Another plea in mitigation of my apparent hubris is that the difficulty of demarcation is substantially amplified by scientism. First, philosophically, demarcation between science and non-science in the context of scientism is equivalent to the demarcation between sense and nonsense, rationality and irrationality, knowledge and superstition. One should not discount the identifiable characteristics of natural science just because of failures of this wider program. Second, politically, since scientism has embroiled the problem of demarcation in high-profile legal questions that raise emotions on both sides, the difficulty of demarcation is made significantly greater. But my whole aim here is to repudiate the scientism that leads to the enhancement of these difficulties. If, as I am saying, science is not all the knowledge there is, then the weight that demarcation has to bear is reduced to a scope that is both more manageable and less sensitive.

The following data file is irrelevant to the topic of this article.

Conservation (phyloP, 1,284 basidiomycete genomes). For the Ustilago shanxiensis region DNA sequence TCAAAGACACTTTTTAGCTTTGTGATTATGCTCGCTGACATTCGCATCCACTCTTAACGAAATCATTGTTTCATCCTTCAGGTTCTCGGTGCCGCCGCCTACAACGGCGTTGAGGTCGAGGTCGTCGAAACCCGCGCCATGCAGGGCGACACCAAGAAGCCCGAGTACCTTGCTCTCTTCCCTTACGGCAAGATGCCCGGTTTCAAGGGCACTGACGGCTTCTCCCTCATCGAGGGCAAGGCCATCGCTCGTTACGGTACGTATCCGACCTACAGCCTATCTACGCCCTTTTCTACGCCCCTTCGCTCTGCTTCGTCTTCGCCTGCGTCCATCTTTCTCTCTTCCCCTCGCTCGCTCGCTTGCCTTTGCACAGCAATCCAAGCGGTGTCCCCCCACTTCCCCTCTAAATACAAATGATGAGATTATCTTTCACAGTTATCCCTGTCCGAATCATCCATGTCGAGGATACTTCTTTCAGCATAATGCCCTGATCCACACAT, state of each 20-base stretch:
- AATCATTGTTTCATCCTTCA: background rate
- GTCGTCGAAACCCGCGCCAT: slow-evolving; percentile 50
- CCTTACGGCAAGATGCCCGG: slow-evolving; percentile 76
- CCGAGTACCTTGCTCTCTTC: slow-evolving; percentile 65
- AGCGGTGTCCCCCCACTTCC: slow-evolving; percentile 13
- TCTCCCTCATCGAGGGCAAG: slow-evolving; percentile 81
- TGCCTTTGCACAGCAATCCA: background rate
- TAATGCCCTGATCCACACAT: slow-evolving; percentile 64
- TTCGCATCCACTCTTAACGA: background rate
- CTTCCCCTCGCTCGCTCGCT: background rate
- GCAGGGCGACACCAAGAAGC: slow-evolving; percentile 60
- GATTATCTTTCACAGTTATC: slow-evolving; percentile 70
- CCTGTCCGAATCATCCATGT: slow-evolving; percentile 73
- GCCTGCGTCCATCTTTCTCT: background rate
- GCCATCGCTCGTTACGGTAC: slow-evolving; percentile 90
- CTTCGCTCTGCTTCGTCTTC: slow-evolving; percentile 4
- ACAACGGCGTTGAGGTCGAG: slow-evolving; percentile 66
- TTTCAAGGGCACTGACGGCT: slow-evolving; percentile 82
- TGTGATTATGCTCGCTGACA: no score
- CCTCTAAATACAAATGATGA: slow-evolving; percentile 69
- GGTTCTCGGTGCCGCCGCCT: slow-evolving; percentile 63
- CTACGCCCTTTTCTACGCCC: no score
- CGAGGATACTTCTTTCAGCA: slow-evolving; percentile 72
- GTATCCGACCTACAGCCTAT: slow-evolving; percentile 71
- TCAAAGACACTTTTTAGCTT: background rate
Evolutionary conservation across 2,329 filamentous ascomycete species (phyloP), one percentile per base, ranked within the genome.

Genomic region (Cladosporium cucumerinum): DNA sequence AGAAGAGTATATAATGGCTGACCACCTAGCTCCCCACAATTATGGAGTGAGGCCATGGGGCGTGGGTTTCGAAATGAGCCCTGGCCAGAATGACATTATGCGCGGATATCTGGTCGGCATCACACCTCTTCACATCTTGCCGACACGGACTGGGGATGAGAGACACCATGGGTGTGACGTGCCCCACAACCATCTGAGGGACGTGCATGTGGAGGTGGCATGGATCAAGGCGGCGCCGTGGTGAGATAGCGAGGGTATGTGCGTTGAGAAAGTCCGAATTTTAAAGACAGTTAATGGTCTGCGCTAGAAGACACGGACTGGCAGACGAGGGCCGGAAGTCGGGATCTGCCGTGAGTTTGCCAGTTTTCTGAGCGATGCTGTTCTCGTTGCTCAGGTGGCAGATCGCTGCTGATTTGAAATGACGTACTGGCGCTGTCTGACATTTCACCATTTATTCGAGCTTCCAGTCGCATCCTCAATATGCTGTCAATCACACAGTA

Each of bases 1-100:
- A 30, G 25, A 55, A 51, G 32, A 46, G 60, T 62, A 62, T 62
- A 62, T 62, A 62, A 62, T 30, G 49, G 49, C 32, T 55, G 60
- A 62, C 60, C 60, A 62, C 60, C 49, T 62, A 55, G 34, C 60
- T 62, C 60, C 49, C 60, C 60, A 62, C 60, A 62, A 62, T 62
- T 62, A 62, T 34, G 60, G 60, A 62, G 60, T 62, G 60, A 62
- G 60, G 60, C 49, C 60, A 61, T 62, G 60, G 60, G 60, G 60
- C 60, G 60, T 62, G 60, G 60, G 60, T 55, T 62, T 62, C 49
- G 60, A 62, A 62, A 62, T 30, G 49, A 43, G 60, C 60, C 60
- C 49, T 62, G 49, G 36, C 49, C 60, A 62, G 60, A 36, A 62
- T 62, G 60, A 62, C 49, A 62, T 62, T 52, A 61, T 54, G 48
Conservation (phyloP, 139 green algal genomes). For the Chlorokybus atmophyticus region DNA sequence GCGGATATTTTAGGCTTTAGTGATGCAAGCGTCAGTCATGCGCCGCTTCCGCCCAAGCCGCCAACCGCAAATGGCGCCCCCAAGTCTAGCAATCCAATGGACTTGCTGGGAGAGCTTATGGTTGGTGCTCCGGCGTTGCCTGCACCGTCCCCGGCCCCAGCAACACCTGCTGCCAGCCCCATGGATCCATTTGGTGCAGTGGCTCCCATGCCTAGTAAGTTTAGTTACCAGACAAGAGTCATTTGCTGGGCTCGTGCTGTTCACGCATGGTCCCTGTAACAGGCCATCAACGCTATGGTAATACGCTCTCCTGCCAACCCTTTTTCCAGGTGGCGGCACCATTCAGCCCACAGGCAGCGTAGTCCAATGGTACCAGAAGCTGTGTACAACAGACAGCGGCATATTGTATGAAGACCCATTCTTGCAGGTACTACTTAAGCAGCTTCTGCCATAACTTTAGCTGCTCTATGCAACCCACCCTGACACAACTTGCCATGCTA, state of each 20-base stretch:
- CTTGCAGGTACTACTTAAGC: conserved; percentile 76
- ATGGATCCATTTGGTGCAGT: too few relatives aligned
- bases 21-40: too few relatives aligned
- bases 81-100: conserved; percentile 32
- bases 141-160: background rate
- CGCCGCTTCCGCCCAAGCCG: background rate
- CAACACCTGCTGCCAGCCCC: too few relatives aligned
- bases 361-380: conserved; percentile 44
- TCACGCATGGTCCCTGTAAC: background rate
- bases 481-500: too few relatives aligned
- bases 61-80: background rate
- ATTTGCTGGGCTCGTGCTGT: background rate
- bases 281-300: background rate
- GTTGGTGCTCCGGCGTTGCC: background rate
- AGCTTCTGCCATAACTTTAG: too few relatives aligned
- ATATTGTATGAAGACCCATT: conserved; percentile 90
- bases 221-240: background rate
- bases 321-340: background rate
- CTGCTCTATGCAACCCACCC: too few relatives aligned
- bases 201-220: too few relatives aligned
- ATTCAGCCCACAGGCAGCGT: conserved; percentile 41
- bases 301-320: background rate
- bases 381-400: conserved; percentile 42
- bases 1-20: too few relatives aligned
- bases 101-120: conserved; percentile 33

Finally, I am content to see the characteristics of repeatability and Clarity as partial definitions of what I mean by science. Any perception of chauvinism in this position arises from the self-same scientistic viewpoint I am at pains to deny. I have no intention to discount or disparage academic disciplines that I regard as not being science. That political science, for example, is not a science in the way I mean it does not change its scholarly or practical value. I do not subscribe to scientism. I believe there is deep meaning, truth, relevance, and insight in non-scientific studies pursued with intelligence and rigor. But their merits have to be really their own, not the reflected glow of a terminological anachronism.